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  Here is one way of looking at it. Say you have a headphone with a peak in the frequency response around 6KHz and you use an EQ to remove that peak by lowering those frequencies. If you encode that EQed audio with lossy compression, the algorithm may see that those frequencies around 6KHz are low enough level that they can be removed. However when you listen with your peaky headphone, those frequencies are returned to the normal level, and now the encoder has removed information that it probably should not have. So basically, if you use EQ to correct your headphone or playback equipment, it should be applied post-lossy compression. If you use EQ to correct the recording or modify it to your liking, it should be done pre-lossy compression. This way the lossy encoder will receive the audio as it will be perceived, so it's perceptual based algorithms can work as effectively as possible.
I understand the overall concept, except that if you use EQ to correct the recording or modify it to your liking and do it prior to lossy compression, then wouldn't you run into the same problem mentioned with the algorithm throwing away the wrong data, when you convert this lossless EQ'ed file into a lossy file? The way I see it, the only solution would be to avoid converting files to lossy format and instead listen to the EQ'ed lossless files? 
 
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  I understand the overall concept, except that if you use EQ to correct the recording or modify it to your liking and do it prior to lossy compression, then wouldn't you run into the same problem mentioned with the algorithm throwing away the wrong data, when you convert this lossless EQ'ed file into a lossy file? The way I see it, the only solution would be to avoid converting files to lossy format and instead listen to the EQ'ed lossless files? 
Why would you EQ before the compression if you knew that you were going to do it anyway? That's counter-productive. If you know that you're going to compress, then just compress first and EQ after. The compression will alter it anyway regardless of being equalized or not. Sure, it may not alter the exact things you wanted to change when equalizing in a manner that you would perceive, but why go through the trouble of doing them in that order anyway?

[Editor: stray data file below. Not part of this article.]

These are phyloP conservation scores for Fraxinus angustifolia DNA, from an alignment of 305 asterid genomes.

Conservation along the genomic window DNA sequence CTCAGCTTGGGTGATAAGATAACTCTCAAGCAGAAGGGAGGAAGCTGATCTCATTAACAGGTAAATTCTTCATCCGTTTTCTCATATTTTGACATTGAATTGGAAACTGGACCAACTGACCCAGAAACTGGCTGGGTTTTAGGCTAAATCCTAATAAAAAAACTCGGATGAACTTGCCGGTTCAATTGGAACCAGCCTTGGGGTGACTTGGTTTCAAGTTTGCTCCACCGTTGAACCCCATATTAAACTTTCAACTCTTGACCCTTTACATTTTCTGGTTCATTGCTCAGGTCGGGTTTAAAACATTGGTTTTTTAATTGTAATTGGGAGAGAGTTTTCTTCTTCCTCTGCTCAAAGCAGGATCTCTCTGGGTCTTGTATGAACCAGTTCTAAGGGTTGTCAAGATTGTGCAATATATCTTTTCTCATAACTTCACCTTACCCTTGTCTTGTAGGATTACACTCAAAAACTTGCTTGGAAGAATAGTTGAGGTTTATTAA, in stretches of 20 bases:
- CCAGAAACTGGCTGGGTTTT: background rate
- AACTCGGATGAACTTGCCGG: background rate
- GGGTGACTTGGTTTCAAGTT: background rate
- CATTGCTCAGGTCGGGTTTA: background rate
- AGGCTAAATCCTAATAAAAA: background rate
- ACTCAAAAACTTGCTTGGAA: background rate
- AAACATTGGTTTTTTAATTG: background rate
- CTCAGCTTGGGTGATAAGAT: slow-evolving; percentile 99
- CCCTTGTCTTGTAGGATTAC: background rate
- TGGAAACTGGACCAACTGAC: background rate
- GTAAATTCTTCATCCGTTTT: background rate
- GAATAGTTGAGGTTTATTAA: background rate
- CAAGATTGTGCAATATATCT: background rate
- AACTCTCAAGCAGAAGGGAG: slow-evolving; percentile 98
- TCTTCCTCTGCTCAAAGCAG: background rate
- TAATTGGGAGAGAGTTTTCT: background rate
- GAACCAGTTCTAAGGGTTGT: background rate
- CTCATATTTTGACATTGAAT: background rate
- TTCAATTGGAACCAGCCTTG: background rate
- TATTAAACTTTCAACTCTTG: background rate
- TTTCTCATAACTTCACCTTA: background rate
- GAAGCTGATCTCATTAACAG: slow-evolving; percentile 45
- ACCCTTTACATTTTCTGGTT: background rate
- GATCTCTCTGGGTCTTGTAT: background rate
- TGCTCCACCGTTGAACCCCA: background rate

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  it would be better to ask xnor somewhere he could answer. but I didn't get his post the way you guys seem to get it. to me he meant that he coded EQ and crossfeed into the file to use on portable DAPs, so he used FLAC as the original file on his computer, to avoid encoding from mp3 to mp3(or aac to aac). as big shot was mentioning using the same itune library at home, I interpret his post that way.
 
no idea if that's what he meant, but that's exactly what I'm doing on the µSD cards for my DAPs ^_^. so my library is in flac except for the already coded stuff I use on my DAPs. plus I change the EQ depending on the IEM so it  would really be a waste of space to have all my library also in mp3.
 
I asked xnor about it on the hydrogen audio forum. Let us see what he thinks. I also think you are right about xnor using it to hardcode EQ and crossfeed into the music files. In that way I can see why he would use FLAC instead of mp3. Actually coding processing into the music files is a really cool idea, how do you apply and save EQ settings on your music files?

good old foobar let you add VSTs for the conversion. it's not perfect, for a few cases you have to do the setting of the VST when you add it in the processing section, as it wouldn't always just copy whatever is in use when playing music. and on rare occasions, some stuff just won't stick (like I struggled with some phase settings going back to a default value when I tried fooling around, so I had a hard time creating files for an ABX without using a DAW). all in all, no big deal.
personally I go with EQ, crossfeed, replay gain. why replay gain functions aren't on 100% of the manufactured DAPs always amazes me. encoding the actual change in digital volume instead of just the metadata is not a great idea when it comes to SNR and overall HIFI, but no replay gain when shuffling songs is just so annoying to me.